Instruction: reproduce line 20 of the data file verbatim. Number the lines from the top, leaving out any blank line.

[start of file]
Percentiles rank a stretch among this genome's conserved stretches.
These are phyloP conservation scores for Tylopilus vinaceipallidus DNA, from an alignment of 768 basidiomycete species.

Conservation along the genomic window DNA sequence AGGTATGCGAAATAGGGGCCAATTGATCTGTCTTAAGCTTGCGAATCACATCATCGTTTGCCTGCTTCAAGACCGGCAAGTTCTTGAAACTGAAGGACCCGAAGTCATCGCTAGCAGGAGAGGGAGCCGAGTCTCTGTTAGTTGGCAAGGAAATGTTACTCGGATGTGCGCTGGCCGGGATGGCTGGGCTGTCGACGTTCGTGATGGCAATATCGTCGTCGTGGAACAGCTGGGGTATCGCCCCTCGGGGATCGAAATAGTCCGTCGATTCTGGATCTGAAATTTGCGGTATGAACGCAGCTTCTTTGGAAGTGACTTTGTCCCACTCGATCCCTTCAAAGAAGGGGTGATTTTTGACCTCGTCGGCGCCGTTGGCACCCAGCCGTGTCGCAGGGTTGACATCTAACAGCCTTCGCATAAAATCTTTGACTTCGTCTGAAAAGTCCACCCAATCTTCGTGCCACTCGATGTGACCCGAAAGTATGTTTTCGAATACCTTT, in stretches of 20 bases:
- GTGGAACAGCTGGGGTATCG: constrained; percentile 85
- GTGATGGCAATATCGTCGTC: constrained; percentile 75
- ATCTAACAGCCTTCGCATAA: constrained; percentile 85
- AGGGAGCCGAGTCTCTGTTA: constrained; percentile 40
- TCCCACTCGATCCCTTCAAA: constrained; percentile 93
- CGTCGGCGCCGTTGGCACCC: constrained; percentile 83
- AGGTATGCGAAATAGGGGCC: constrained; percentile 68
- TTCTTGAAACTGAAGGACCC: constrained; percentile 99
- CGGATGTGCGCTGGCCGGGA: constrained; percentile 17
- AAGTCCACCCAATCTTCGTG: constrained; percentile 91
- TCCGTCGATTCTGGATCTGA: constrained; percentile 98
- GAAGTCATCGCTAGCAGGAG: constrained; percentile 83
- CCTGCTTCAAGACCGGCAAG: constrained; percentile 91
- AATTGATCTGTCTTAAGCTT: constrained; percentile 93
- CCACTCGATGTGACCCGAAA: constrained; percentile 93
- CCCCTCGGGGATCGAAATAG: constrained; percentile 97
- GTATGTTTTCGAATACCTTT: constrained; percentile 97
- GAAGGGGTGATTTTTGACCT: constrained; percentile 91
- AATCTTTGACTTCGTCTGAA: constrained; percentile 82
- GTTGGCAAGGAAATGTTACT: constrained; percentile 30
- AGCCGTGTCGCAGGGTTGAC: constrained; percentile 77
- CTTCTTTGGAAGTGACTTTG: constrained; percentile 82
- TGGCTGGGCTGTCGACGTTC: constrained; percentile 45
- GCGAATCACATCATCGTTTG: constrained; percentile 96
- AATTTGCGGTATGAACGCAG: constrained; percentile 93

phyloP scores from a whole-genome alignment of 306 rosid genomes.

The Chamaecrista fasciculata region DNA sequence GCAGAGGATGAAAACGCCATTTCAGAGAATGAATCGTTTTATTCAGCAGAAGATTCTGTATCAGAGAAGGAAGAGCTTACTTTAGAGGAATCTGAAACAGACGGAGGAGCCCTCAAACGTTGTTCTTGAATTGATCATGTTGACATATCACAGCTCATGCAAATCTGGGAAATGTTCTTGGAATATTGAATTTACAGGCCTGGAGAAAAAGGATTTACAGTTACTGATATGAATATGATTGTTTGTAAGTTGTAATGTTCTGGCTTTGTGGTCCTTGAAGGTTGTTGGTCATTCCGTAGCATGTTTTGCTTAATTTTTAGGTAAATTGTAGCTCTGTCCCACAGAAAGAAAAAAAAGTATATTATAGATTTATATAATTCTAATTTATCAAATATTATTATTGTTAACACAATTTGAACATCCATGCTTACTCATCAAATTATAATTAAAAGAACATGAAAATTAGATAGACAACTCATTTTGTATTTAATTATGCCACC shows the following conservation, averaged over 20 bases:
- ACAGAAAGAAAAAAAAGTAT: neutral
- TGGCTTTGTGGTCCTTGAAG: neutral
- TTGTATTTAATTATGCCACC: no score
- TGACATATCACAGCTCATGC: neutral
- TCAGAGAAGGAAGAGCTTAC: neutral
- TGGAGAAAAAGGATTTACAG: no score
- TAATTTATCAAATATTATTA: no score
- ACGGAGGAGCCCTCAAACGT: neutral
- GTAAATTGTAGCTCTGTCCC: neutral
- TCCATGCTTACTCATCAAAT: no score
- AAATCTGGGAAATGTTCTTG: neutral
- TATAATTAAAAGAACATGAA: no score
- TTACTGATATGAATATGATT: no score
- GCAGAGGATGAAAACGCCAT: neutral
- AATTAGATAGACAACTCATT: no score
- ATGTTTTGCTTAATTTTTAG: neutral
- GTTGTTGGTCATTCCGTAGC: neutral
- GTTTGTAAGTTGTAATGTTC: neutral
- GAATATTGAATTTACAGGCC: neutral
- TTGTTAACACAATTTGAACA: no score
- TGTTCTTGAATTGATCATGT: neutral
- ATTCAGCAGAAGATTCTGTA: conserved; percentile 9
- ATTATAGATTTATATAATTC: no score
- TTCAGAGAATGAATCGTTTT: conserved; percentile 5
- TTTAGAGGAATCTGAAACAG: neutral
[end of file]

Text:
- GTATGTTTTCGAATACCTTT: constrained; percentile 97